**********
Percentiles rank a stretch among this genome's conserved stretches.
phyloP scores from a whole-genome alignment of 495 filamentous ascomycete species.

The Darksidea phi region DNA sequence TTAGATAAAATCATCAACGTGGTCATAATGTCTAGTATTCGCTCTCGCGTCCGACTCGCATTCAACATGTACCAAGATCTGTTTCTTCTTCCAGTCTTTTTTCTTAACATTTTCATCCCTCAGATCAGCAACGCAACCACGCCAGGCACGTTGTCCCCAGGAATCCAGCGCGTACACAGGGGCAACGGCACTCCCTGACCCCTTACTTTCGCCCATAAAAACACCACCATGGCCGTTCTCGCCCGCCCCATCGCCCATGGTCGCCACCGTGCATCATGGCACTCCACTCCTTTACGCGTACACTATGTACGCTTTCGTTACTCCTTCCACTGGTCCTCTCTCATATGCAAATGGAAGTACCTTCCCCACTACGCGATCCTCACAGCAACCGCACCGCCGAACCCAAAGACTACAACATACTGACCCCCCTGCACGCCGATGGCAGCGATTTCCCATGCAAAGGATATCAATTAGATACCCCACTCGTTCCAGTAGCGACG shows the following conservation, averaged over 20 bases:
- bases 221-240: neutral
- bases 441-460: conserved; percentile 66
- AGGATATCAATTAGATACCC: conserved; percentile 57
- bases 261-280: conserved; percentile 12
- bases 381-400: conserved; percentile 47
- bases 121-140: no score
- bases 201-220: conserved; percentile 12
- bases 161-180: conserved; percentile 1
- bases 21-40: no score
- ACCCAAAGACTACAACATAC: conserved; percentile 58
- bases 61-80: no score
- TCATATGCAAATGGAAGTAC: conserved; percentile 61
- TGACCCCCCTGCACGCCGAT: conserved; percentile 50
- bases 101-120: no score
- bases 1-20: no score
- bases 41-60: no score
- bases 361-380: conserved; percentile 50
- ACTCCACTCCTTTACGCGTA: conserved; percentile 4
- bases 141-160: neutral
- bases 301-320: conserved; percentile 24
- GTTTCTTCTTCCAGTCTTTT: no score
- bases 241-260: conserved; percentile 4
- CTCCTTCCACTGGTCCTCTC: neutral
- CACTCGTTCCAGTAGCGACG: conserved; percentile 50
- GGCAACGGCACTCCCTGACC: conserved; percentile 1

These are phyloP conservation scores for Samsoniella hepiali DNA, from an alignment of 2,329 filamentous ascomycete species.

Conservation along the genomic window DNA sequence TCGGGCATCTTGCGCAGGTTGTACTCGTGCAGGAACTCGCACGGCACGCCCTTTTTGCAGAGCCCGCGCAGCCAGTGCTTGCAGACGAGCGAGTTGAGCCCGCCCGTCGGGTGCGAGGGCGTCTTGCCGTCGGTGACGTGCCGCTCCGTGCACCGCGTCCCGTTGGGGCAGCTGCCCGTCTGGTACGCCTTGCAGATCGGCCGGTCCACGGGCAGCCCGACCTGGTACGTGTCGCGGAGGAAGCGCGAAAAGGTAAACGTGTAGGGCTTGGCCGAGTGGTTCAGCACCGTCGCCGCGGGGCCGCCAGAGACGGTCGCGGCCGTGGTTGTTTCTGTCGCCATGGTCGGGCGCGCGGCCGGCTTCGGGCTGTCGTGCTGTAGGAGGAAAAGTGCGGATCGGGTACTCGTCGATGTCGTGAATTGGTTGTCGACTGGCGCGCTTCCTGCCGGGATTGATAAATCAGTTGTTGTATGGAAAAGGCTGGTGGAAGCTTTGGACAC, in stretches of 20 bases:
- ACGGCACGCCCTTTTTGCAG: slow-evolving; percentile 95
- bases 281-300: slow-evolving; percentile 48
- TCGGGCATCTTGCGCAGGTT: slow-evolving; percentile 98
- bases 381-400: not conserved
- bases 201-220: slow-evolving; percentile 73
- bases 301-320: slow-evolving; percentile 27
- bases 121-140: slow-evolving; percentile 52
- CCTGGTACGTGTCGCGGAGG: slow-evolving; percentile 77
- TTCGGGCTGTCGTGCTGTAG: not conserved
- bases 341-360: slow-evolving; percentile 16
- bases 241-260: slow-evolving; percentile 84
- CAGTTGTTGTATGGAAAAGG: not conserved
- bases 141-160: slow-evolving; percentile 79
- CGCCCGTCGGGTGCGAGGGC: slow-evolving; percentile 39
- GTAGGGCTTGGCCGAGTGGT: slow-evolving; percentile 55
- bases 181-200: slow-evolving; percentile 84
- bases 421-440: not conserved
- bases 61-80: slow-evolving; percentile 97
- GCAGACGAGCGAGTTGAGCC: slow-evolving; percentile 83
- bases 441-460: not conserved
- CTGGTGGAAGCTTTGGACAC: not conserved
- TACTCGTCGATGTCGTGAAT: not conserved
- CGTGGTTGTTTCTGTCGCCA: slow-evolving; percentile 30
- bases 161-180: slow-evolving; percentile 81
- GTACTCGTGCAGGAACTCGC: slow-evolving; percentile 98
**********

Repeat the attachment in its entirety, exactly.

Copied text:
Percentiles rank a stretch among this genome's conserved stretches.
phyloP scores from a whole-genome alignment of 495 filamentous ascomycete species.

The Darksidea phi region DNA sequence TTAGATAAAATCATCAACGTGGTCATAATGTCTAGTATTCGCTCTCGCGTCCGACTCGCATTCAACATGTACCAAGATCTGTTTCTTCTTCCAGTCTTTTTTCTTAACATTTTCATCCCTCAGATCAGCAACGCAACCACGCCAGGCACGTTGTCCCCAGGAATCCAGCGCGTACACAGGGGCAACGGCACTCCCTGACCCCTTACTTTCGCCCATAAAAACACCACCATGGCCGTTCTCGCCCGCCCCATCGCCCATGGTCGCCACCGTGCATCATGGCACTCCACTCCTTTACGCGTACACTATGTACGCTTTCGTTACTCCTTCCACTGGTCCTCTCTCATATGCAAATGGAAGTACCTTCCCCACTACGCGATCCTCACAGCAACCGCACCGCCGAACCCAAAGACTACAACATACTGACCCCCCTGCACGCCGATGGCAGCGATTTCCCATGCAAAGGATATCAATTAGATACCCCACTCGTTCCAGTAGCGACG shows the following conservation, averaged over 20 bases:
- bases 221-240: neutral
- bases 441-460: conserved; percentile 66
- AGGATATCAATTAGATACCC: conserved; percentile 57
- bases 261-280: conserved; percentile 12
- bases 381-400: conserved; percentile 47
- bases 121-140: no score
- bases 201-220: conserved; percentile 12
- bases 161-180: conserved; percentile 1
- bases 21-40: no score
- ACCCAAAGACTACAACATAC: conserved; percentile 58
- bases 61-80: no score
- TCATATGCAAATGGAAGTAC: conserved; percentile 61
- TGACCCCCCTGCACGCCGAT: conserved; percentile 50
- bases 101-120: no score
- bases 1-20: no score
- bases 41-60: no score
- bases 361-380: conserved; percentile 50
- ACTCCACTCCTTTACGCGTA: conserved; percentile 4
- bases 141-160: neutral
- bases 301-320: conserved; percentile 24
- GTTTCTTCTTCCAGTCTTTT: no score
- bases 241-260: conserved; percentile 4
- CTCCTTCCACTGGTCCTCTC: neutral
- CACTCGTTCCAGTAGCGACG: conserved; percentile 50
- GGCAACGGCACTCCCTGACC: conserved; percentile 1

These are phyloP conservation scores for Samsoniella hepiali DNA, from an alignment of 2,329 filamentous ascomycete species.

Conservation along the genomic window DNA sequence TCGGGCATCTTGCGCAGGTTGTACTCGTGCAGGAACTCGCACGGCACGCCCTTTTTGCAGAGCCCGCGCAGCCAGTGCTTGCAGACGAGCGAGTTGAGCCCGCCCGTCGGGTGCGAGGGCGTCTTGCCGTCGGTGACGTGCCGCTCCGTGCACCGCGTCCCGTTGGGGCAGCTGCCCGTCTGGTACGCCTTGCAGATCGGCCGGTCCACGGGCAGCCCGACCTGGTACGTGTCGCGGAGGAAGCGCGAAAAGGTAAACGTGTAGGGCTTGGCCGAGTGGTTCAGCACCGTCGCCGCGGGGCCGCCAGAGACGGTCGCGGCCGTGGTTGTTTCTGTCGCCATGGTCGGGCGCGCGGCCGGCTTCGGGCTGTCGTGCTGTAGGAGGAAAAGTGCGGATCGGGTACTCGTCGATGTCGTGAATTGGTTGTCGACTGGCGCGCTTCCTGCCGGGATTGATAAATCAGTTGTTGTATGGAAAAGGCTGGTGGAAGCTTTGGACAC, in stretches of 20 bases:
- ACGGCACGCCCTTTTTGCAG: slow-evolving; percentile 95
- bases 281-300: slow-evolving; percentile 48
- TCGGGCATCTTGCGCAGGTT: slow-evolving; percentile 98
- bases 381-400: not conserved
- bases 201-220: slow-evolving; percentile 73
- bases 301-320: slow-evolving; percentile 27
- bases 121-140: slow-evolving; percentile 52
- CCTGGTACGTGTCGCGGAGG: slow-evolving; percentile 77
- TTCGGGCTGTCGTGCTGTAG: not conserved
- bases 341-360: slow-evolving; percentile 16
- bases 241-260: slow-evolving; percentile 84
- CAGTTGTTGTATGGAAAAGG: not conserved
- bases 141-160: slow-evolving; percentile 79
- CGCCCGTCGGGTGCGAGGGC: slow-evolving; percentile 39
- GTAGGGCTTGGCCGAGTGGT: slow-evolving; percentile 55
- bases 181-200: slow-evolving; percentile 84
- bases 421-440: not conserved
- bases 61-80: slow-evolving; percentile 97
- GCAGACGAGCGAGTTGAGCC: slow-evolving; percentile 83
- bases 441-460: not conserved
- CTGGTGGAAGCTTTGGACAC: not conserved
- TACTCGTCGATGTCGTGAAT: not conserved
- CGTGGTTGTTTCTGTCGCCA: slow-evolving; percentile 30
- bases 161-180: slow-evolving; percentile 81
- GTACTCGTGCAGGAACTCGC: slow-evolving; percentile 98